Apple announced last October that its iWork suite would be free for new iPhone, iPad and Mac buyers -- but not for existing owners. But as one Australian buyer discovered, Apple's advertising of the products as "free" in some contexts means you might be able to score a free copy under Australian consumer law even with an older device.
IT consultant Dave Hall noticed that Keynote, Pages and Numbers were listed in the "Top Free Apps" section on the Mac App Store, even though you actually have to pay for them if you haven't scored a free licence with a new device. That's problematic for Apple under Australian law, since if an article is advertised at two different prices, sellers are obliged to honour the lower price. In this case, the apps were described as both "free" and $20.99.
Hall contacted Apple support to complain about the issue, and was essentially rebuffed. He then took the issue to NSW Fair Trading. Fair Trading found in his favour, but wasn't actually able to enforce the finding unless he appeared in Sydney in person for a hearing. However, two weeks later, Apple decided to supply Hall with free codes for the app anyway. As he points out on his blog, this is potentially a tactic anyone could use:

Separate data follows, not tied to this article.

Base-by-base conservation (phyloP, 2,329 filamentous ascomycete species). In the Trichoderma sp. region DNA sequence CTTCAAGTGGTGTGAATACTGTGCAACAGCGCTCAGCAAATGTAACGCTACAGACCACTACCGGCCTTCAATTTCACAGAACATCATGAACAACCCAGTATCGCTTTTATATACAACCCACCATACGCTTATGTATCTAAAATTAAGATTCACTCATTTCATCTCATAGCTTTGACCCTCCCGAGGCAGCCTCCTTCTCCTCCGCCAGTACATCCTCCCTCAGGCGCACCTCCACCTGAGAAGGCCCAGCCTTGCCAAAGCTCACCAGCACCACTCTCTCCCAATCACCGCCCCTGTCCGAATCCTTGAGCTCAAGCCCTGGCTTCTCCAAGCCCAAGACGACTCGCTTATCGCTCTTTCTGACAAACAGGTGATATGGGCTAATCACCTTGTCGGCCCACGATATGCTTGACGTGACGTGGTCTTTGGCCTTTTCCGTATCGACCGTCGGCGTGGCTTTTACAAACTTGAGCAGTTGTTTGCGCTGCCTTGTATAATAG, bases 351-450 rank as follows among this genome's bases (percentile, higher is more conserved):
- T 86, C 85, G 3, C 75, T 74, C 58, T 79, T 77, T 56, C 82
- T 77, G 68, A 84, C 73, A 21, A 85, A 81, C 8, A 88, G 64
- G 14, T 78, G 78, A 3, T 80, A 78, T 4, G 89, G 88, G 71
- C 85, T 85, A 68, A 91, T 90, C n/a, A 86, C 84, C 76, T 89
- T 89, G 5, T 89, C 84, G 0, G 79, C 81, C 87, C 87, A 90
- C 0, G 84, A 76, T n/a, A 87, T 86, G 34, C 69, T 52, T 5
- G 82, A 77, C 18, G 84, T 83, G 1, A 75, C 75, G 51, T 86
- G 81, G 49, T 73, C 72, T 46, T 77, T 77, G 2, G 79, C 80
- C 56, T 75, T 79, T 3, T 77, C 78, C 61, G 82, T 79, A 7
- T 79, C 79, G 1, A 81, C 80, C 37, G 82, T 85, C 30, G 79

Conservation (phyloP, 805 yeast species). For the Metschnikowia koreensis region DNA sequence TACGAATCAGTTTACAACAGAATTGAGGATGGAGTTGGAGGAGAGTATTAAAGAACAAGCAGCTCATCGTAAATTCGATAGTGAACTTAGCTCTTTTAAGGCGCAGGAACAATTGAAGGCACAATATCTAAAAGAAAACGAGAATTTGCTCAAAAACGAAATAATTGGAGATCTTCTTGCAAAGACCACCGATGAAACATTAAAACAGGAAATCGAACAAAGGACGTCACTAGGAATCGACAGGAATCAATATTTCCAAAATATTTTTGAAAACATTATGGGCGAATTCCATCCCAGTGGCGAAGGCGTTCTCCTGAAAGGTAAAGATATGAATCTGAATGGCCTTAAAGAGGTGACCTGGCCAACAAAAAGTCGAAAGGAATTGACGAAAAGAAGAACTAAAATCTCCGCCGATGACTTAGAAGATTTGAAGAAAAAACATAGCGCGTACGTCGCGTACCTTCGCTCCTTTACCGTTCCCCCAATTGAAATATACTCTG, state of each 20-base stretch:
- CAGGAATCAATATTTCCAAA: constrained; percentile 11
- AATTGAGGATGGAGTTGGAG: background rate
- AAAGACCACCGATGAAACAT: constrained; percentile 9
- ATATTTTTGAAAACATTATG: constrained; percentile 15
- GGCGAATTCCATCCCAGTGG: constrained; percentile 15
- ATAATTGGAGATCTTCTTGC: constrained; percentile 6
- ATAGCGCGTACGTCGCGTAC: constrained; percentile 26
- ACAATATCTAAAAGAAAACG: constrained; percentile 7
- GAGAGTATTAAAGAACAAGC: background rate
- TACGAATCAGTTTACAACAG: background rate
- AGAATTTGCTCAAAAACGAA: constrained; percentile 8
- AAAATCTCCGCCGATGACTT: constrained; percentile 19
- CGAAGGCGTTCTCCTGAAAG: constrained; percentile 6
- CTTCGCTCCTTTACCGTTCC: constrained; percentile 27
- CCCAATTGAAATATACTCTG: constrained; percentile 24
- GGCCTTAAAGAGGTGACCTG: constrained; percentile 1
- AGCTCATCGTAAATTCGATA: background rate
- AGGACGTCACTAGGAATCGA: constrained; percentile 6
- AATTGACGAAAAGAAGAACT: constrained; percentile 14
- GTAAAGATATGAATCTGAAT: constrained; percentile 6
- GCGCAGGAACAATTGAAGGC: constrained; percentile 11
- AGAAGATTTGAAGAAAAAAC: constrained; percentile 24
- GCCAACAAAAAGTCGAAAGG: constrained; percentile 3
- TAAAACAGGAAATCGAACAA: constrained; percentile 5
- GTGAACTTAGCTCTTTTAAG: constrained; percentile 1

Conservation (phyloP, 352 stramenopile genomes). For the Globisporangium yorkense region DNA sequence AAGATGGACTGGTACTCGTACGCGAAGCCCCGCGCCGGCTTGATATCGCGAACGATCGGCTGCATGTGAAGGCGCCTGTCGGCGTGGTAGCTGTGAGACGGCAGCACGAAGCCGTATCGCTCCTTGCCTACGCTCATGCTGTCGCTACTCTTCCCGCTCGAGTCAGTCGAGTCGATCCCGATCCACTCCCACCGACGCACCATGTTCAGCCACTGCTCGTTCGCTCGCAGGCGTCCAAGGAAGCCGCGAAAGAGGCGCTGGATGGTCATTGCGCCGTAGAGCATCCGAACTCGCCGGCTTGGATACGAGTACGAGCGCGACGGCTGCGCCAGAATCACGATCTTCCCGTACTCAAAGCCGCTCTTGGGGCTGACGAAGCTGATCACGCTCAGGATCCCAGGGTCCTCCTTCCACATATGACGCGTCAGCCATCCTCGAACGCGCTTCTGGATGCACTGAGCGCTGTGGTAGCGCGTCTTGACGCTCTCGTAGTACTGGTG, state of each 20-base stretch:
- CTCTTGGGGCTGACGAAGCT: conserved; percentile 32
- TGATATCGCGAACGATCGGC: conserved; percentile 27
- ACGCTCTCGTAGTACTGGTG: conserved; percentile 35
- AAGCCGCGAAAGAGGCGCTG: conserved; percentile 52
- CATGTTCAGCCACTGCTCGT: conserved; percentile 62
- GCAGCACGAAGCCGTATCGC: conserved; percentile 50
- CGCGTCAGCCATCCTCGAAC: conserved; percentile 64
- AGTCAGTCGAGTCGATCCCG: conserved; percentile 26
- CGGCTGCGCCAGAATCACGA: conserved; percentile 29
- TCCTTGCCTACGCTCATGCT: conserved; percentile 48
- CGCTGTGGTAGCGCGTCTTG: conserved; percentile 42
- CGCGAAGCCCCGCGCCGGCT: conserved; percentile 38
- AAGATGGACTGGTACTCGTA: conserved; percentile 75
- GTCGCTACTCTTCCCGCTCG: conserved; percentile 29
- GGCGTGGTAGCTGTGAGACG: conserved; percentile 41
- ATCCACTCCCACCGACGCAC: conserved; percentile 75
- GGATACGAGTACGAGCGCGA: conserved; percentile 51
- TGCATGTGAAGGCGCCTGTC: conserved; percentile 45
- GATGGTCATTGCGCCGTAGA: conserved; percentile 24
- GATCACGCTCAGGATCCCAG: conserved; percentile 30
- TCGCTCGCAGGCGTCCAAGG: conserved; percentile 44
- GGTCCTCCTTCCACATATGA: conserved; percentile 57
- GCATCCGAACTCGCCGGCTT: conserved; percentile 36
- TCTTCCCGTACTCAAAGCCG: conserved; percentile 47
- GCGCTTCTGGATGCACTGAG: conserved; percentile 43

If you live in Australia, you want any of the iWorks apps for free, you aren’t eligible for the up to date program, I suggest that you lodge a complaint with NSW Fair Trading. In your submission include a screenshot of the App Store showing the free apps heading alongside the price for the app/s. I believe that if enough people do this it will result in one of two things happening; Apple will fix the problem with the App Store or Apple will make the apps free for all users after an investigation.
Theoretically, you could also apply this trick with an iOS device, though you have to scroll a bit further into the list of free apps to see it:
Is that worth the effort? I'll leave that to the reader to decide. We've noted a different tactic for scoring a free copy in the past. I'm not entirely sure Apple will change its approach even if lots of people try this: as we've covered extensively in the past, it often takes a somewhat cavalier attitude to local consumer law.